Blaxploitation: A Retrospective
As the iconic Black Power Movement of the late 60′s and 1970′s was sweeping the nation on a political and cultural scale, the same values of pride and identity began to take shape in film and led to a genre of films the likes of which has never been seen before or since: blaxploitation films.
Depending on who you ask, one of two films is credited for spawning the genre that gave us our own Afro-sporting heroes—except for Priest from Superfly, of course—to follow. Sweet Sweetback’s Baadasssss Song or Shaft are the usual films cited, with Shaft providing a more complete and closely followed template for the films which followed. If you’ve ever seen the former, which was actually funded by legend Bill Cosby, you know the genre probably wouldn’t have made it too long with that as the basis.
So what is a blaxploitation film, exactly? The word itself is a portmanteau (or combination) of the words “black” and “exploitation,” suggesting exploitation not only of black actors, but also of black audiences, perhaps. To put it simply, it is a film in which the usual plot and characters are modified to mesh with an urban perspective: most of the characters are Black, replacing the average Hollywood type. The plot usually involves the ghetto, and in many cases, involves some type of big-time crime scheme dealing with pimps, drug dealers and the like. Most importantly, the main character is a larger-than-life personality with a great sense of style, cool, wittiness and perhaps, most importantly, sex appeal that is on display regardless of the situation. The lines these characters deliver are usually unforgettable iconic staples.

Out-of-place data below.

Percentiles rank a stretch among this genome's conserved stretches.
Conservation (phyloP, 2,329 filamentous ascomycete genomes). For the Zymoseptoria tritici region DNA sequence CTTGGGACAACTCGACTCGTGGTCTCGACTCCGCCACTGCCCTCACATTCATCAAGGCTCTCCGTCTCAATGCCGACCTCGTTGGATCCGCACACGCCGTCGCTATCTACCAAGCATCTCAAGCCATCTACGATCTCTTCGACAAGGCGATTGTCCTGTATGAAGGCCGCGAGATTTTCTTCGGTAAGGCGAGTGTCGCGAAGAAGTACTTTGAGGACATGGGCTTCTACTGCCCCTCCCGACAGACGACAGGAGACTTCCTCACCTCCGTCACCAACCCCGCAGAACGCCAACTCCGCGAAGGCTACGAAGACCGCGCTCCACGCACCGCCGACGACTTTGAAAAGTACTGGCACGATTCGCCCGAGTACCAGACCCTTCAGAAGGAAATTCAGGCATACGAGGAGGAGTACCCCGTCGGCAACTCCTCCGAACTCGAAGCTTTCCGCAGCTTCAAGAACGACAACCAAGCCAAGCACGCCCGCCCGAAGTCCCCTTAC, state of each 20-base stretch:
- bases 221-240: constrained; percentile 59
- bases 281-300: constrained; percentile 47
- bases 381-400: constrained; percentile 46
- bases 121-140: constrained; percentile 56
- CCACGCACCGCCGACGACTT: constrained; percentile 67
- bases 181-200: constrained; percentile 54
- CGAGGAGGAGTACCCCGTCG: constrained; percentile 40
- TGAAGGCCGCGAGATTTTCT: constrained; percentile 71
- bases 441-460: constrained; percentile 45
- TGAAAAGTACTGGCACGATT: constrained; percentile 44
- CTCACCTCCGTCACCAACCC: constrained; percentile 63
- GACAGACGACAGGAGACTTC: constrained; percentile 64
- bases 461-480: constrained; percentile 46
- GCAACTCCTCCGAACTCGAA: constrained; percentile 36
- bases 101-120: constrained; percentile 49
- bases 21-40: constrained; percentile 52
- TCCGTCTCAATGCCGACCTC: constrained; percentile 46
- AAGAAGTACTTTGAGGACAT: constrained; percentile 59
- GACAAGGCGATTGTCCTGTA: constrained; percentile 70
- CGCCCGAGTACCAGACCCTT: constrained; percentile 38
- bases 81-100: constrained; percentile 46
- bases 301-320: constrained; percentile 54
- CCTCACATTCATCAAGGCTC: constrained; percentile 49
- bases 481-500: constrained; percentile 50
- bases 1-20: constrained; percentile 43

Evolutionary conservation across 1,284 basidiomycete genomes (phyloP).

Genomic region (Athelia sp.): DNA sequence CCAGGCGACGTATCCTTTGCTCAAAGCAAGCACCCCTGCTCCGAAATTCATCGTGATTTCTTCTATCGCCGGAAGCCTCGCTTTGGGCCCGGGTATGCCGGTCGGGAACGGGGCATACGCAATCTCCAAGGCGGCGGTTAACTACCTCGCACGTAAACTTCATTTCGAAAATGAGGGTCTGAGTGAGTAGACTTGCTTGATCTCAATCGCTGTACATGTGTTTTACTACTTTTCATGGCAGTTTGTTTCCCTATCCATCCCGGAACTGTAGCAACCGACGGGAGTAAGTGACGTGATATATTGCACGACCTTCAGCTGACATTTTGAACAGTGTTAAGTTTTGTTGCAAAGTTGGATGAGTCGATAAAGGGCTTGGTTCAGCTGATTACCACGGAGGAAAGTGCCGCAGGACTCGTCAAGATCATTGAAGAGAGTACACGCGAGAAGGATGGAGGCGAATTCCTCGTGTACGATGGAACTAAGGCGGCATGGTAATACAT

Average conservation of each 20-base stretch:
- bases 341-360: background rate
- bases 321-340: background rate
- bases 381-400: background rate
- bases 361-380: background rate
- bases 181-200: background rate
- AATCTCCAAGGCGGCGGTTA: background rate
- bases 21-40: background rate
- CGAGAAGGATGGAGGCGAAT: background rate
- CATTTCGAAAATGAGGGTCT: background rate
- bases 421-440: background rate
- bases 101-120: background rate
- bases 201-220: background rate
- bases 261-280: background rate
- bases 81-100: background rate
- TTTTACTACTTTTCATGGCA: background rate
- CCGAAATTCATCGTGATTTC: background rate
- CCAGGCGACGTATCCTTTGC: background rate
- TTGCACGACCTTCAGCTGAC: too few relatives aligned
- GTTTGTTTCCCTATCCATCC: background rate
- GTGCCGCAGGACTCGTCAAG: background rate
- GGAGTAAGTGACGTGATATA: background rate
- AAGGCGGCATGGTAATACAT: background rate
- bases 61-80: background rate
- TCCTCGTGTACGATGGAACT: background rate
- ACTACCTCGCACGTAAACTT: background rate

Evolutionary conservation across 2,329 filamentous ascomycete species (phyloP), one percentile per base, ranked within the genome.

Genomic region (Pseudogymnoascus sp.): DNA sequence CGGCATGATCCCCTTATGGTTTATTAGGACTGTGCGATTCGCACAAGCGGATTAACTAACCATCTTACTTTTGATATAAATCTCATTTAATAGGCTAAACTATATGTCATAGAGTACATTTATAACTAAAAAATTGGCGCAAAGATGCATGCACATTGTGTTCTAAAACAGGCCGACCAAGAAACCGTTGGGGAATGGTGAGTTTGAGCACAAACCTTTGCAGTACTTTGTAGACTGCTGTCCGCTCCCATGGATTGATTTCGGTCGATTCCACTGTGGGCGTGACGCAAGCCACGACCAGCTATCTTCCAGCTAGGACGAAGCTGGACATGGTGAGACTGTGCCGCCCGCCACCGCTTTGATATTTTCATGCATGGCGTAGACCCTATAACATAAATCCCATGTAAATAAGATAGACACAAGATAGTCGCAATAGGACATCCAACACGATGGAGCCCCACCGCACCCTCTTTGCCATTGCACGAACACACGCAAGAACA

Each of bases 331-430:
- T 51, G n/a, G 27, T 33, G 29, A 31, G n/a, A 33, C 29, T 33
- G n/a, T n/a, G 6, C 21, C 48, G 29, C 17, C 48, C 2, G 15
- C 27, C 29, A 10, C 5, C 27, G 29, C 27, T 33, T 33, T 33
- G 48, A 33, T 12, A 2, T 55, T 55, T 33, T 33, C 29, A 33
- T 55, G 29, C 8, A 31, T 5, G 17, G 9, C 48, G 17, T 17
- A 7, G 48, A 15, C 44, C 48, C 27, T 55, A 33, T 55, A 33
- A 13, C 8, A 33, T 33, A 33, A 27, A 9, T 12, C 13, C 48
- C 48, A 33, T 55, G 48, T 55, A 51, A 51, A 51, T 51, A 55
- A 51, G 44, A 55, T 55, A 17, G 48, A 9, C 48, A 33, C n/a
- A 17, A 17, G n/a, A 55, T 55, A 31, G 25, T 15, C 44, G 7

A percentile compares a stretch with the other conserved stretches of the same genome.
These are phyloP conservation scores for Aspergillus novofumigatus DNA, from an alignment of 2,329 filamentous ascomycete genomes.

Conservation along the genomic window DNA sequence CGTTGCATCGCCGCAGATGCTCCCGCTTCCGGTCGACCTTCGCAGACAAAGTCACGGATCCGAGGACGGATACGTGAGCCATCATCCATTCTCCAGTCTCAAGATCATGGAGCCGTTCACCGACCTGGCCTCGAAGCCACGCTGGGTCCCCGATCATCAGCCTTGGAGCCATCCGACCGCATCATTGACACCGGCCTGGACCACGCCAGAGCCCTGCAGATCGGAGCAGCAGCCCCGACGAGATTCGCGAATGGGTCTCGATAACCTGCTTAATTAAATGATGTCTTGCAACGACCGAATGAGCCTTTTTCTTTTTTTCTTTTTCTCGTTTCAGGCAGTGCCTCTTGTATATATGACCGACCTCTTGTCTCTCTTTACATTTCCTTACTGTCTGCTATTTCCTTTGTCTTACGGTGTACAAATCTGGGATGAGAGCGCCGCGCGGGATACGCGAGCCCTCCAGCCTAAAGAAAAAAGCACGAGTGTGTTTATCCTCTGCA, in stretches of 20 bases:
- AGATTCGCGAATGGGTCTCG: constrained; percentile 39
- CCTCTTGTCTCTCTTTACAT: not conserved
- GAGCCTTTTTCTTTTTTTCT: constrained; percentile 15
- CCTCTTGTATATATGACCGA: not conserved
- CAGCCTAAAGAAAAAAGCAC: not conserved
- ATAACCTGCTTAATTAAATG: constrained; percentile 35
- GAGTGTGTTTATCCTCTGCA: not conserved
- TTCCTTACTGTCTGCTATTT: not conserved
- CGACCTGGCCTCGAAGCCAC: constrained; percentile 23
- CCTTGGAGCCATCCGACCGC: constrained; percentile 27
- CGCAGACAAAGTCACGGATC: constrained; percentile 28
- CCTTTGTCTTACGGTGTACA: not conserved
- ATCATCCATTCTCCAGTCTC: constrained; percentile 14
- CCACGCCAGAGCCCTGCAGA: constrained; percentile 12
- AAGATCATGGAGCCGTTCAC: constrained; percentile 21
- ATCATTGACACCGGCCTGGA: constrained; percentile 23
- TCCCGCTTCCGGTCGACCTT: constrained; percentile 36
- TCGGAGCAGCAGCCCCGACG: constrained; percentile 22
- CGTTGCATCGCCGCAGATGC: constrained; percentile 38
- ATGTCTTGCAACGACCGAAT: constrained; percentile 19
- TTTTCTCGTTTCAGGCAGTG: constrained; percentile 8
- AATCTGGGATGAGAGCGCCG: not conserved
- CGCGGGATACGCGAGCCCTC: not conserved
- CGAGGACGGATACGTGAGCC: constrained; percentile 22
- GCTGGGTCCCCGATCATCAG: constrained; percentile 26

During the blaxploitation era, we saw the emergence of stars such as Richard Roundtree, Pam Grier, former football players Jim Brown, Fred Williamson and Ron O’Neal, and comedian Rudy Ray Moore to name a few. All carried a sense of cultural identity and a penchant for sticking it to the man, regardless of the specific plot line in their films. The era solidified these actors in their well-known roles, as most of the popular films spawned sequels.
Here’s a look at some of the most popular blaxploitation films.
Of course, even more iconic than the films in many cases, were the soundtracks. Soul legends like Isaac Hayes and Curtis Mayfield gave Shaft and Super Fly their very own theme songs while the legendary Earth, Wind, and Fire got their first big break recording the soundtrack for Sweet Sweetback’s Baadasssss Song.
While many saw these films as empowering, others thought they reinforced white stereotypes about blacks and even formed an organization—the Coalition Against Blaxploitation—to put an end to the genre. As the coalition gained traction, the blaxploitation era waned and eventually ended.
What are your favorite blaxploitation films?